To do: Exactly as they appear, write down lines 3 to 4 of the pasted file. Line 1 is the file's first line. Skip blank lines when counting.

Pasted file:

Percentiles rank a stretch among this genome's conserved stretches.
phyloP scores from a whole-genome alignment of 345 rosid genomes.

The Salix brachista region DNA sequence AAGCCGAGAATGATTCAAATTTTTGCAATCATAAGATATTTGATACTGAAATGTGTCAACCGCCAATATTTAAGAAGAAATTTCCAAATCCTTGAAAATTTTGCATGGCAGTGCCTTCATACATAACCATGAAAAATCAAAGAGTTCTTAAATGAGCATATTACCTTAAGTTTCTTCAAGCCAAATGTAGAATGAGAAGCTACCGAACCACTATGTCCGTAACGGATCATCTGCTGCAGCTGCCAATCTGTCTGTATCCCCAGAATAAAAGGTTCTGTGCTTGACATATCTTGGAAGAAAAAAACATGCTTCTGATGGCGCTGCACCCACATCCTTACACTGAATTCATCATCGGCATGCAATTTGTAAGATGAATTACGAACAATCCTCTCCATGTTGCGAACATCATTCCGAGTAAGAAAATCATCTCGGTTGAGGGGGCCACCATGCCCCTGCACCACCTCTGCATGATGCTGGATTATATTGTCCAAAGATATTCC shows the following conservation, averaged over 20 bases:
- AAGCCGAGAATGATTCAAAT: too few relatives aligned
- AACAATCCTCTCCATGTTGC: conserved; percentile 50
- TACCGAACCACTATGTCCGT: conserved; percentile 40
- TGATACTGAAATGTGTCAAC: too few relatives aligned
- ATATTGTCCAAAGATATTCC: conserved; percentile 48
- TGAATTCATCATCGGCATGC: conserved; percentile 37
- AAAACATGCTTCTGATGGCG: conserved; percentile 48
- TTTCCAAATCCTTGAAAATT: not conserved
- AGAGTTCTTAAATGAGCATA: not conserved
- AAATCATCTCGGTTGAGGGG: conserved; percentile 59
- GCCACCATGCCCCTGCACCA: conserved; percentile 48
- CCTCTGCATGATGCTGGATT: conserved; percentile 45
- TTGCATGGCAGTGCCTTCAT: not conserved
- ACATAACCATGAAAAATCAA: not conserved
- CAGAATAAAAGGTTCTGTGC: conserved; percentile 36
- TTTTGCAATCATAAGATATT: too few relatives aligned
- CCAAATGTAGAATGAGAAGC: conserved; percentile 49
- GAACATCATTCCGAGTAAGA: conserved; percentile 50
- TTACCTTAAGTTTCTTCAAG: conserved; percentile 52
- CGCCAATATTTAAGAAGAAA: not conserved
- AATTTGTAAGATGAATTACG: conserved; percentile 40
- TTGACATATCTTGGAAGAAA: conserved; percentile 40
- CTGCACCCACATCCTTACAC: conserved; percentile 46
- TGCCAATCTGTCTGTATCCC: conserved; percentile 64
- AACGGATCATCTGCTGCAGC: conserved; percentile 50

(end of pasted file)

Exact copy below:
The Salix brachista region DNA sequence AAGCCGAGAATGATTCAAATTTTTGCAATCATAAGATATTTGATACTGAAATGTGTCAACCGCCAATATTTAAGAAGAAATTTCCAAATCCTTGAAAATTTTGCATGGCAGTGCCTTCATACATAACCATGAAAAATCAAAGAGTTCTTAAATGAGCATATTACCTTAAGTTTCTTCAAGCCAAATGTAGAATGAGAAGCTACCGAACCACTATGTCCGTAACGGATCATCTGCTGCAGCTGCCAATCTGTCTGTATCCCCAGAATAAAAGGTTCTGTGCTTGACATATCTTGGAAGAAAAAAACATGCTTCTGATGGCGCTGCACCCACATCCTTACACTGAATTCATCATCGGCATGCAATTTGTAAGATGAATTACGAACAATCCTCTCCATGTTGCGAACATCATTCCGAGTAAGAAAATCATCTCGGTTGAGGGGGCCACCATGCCCCTGCACCACCTCTGCATGATGCTGGATTATATTGTCCAAAGATATTCC shows the following conservation, averaged over 20 bases:
- AAGCCGAGAATGATTCAAAT: too few relatives aligned